06 Jan How to Paint Wood and Old Fence Posts – Learn to See
For as long as I can remember, I have loved wood. I am not talking about plywood or about bits of sawdust glued together and pressed flat. I am talking about wood that still bears resemblance to the time that it spent growing as a tree.
I certainly love trees. I see people within trees. A tree’s branches are its arms reaching toward heaven, and the knots and scars on a tree tell its story.
One Ditch: A Fishing Hole Back Home
Jacki Kellum Watercolor
Not all of a tree’s stories are bright and cheerful, but something about wood is permanent and elemental and epic. A decent piece of wood, even after it has been yanked from the earth, continues to speak to me, and when I paint a piece of wood, I try to tell part of its story, but before I can repeat what a piece of wood says, I must listen.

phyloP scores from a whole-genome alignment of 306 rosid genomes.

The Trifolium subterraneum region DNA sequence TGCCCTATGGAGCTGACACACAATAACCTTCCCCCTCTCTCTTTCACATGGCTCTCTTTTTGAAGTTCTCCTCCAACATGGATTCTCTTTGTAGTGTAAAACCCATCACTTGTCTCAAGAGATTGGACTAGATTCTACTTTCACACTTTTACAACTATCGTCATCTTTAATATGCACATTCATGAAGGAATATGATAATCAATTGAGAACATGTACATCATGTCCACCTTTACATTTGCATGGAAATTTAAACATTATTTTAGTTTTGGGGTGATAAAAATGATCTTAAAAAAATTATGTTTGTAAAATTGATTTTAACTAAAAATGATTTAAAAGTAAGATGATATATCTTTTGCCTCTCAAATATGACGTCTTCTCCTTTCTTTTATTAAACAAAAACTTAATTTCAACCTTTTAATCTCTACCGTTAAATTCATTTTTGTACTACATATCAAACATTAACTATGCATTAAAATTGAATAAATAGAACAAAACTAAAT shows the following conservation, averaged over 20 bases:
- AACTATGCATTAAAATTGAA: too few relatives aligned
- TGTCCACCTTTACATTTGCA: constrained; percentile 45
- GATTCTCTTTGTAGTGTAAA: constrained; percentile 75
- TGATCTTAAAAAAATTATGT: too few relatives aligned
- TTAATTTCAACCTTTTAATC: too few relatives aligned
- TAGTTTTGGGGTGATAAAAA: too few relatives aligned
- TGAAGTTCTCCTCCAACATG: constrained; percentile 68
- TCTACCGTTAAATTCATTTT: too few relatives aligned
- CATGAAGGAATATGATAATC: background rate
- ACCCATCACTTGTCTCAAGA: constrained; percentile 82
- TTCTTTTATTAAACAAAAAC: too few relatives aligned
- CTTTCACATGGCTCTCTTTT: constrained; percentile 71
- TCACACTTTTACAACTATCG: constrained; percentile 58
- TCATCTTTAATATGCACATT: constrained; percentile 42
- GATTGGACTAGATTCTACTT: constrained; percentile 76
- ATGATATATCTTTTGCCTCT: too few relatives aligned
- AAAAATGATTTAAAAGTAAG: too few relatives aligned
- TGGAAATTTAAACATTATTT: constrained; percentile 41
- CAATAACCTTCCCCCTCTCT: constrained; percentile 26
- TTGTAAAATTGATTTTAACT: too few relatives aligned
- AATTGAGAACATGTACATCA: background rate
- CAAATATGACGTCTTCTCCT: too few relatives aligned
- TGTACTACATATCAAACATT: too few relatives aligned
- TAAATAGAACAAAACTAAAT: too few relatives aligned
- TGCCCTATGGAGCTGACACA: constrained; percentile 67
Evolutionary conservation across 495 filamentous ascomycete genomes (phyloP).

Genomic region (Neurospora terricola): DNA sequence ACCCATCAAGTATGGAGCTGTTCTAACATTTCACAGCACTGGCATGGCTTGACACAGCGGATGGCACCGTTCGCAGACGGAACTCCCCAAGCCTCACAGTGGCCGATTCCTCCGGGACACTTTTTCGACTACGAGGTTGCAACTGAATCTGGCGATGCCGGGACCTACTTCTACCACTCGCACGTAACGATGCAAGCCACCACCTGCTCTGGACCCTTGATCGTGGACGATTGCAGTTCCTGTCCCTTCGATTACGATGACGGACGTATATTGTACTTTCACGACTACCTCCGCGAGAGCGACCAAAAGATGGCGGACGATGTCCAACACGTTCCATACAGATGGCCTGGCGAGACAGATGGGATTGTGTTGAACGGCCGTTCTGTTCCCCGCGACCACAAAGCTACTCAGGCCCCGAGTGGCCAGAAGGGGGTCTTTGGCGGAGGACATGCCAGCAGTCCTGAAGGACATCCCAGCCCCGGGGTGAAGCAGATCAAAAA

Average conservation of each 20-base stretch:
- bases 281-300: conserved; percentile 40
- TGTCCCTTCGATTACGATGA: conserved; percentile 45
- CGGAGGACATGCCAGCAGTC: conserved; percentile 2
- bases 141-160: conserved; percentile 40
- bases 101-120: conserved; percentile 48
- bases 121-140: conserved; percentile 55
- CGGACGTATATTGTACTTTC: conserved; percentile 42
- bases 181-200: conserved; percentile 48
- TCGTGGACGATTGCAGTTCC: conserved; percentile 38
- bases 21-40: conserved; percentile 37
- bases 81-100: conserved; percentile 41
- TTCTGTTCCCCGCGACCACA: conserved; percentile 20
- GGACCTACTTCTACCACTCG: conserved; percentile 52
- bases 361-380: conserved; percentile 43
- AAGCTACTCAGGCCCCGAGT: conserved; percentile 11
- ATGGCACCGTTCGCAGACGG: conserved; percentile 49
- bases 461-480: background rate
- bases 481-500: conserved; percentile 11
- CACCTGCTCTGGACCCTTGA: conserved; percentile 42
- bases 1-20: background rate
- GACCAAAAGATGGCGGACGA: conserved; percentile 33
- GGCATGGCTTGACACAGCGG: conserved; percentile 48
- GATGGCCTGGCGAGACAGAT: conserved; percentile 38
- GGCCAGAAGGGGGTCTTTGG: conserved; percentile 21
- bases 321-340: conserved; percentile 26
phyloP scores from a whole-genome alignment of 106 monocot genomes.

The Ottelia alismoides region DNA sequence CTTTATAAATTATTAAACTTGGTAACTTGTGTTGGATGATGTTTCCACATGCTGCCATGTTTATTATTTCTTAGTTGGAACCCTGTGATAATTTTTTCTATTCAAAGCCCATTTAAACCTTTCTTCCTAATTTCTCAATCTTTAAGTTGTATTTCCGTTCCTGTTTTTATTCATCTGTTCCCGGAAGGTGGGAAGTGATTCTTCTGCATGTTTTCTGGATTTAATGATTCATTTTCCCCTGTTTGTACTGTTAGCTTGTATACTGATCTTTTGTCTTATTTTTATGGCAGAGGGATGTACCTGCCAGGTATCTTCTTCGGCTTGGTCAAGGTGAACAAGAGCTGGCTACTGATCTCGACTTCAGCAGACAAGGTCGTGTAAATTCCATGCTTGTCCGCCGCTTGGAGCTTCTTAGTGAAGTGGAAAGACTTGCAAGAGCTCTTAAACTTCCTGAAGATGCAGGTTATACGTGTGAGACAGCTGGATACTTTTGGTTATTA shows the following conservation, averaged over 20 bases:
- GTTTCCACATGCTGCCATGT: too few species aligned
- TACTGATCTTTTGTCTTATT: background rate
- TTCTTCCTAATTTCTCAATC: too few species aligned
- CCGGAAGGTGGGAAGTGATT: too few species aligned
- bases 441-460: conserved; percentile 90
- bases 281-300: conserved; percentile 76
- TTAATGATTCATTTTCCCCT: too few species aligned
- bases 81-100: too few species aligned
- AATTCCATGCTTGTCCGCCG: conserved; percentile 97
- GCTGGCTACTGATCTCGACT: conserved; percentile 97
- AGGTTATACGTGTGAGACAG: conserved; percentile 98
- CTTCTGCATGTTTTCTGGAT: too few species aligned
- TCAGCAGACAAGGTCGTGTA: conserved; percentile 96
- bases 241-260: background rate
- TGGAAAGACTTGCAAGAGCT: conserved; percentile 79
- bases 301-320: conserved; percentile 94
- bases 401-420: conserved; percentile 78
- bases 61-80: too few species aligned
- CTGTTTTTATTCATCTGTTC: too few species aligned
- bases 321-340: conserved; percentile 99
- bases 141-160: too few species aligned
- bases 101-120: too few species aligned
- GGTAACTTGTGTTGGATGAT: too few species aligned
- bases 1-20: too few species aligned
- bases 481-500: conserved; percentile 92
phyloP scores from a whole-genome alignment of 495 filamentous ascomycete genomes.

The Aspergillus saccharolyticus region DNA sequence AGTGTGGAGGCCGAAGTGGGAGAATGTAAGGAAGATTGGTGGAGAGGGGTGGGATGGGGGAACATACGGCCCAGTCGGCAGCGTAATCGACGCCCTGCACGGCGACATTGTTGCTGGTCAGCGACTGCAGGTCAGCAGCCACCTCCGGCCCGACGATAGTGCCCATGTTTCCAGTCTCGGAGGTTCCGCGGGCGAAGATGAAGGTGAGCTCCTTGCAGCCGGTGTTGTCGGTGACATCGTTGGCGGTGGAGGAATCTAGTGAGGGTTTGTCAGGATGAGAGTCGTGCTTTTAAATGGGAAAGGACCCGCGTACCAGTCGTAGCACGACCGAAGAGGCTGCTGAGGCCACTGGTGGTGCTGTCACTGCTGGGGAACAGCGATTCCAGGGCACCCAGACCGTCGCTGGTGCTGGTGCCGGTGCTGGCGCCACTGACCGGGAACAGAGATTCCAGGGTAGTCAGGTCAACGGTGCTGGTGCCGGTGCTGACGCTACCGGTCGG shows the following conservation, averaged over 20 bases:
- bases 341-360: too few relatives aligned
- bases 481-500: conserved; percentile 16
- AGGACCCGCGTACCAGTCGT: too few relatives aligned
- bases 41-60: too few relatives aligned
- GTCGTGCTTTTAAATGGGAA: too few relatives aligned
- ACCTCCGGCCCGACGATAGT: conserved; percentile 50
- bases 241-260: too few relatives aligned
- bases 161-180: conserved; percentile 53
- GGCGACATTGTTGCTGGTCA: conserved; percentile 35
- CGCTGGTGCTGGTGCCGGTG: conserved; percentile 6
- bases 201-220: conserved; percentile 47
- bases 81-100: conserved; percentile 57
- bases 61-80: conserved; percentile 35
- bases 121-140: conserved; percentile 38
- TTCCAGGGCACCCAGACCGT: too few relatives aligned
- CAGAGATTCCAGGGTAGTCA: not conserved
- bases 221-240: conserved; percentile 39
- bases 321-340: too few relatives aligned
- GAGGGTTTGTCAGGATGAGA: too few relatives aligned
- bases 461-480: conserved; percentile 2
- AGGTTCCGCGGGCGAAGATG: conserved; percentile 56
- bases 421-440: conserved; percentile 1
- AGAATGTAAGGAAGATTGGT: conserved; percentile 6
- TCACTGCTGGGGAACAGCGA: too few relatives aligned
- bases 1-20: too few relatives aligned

Fence Row – Jacki Kellum Watercolor
Certainly, I must look, and I must acknowledge the specific marks that makes each piece of wood different from the others.
Fence Post – Jacki Kellum Watercolor
When I paint a piece of wood, my eyes begin to almost touch the scars and the grooves that make it what it is. When I can almost feel the woodgrain, I am ready to paint.
I teach art, and if I were forced to list the top lessons that I would want my students to carry away from their studies with me, I would have to say that spcificity is one of the most essential qualities of good art. I have looked at many paintings of fence posts online, and I can almost say which artists copied a bad photograph or someone else’s painting of wood. Weak paintings of natural wood and trees and fence posts lack the details that distinguish one piece of wood from another.
The number one thing that artists must learn to do is that they must learn to see–not to merely look–but to see. They must learn to feel with their eyes, and they must learn to hear with their eyes. Then, they must learn to repeat the specific and true stories that they have sensed.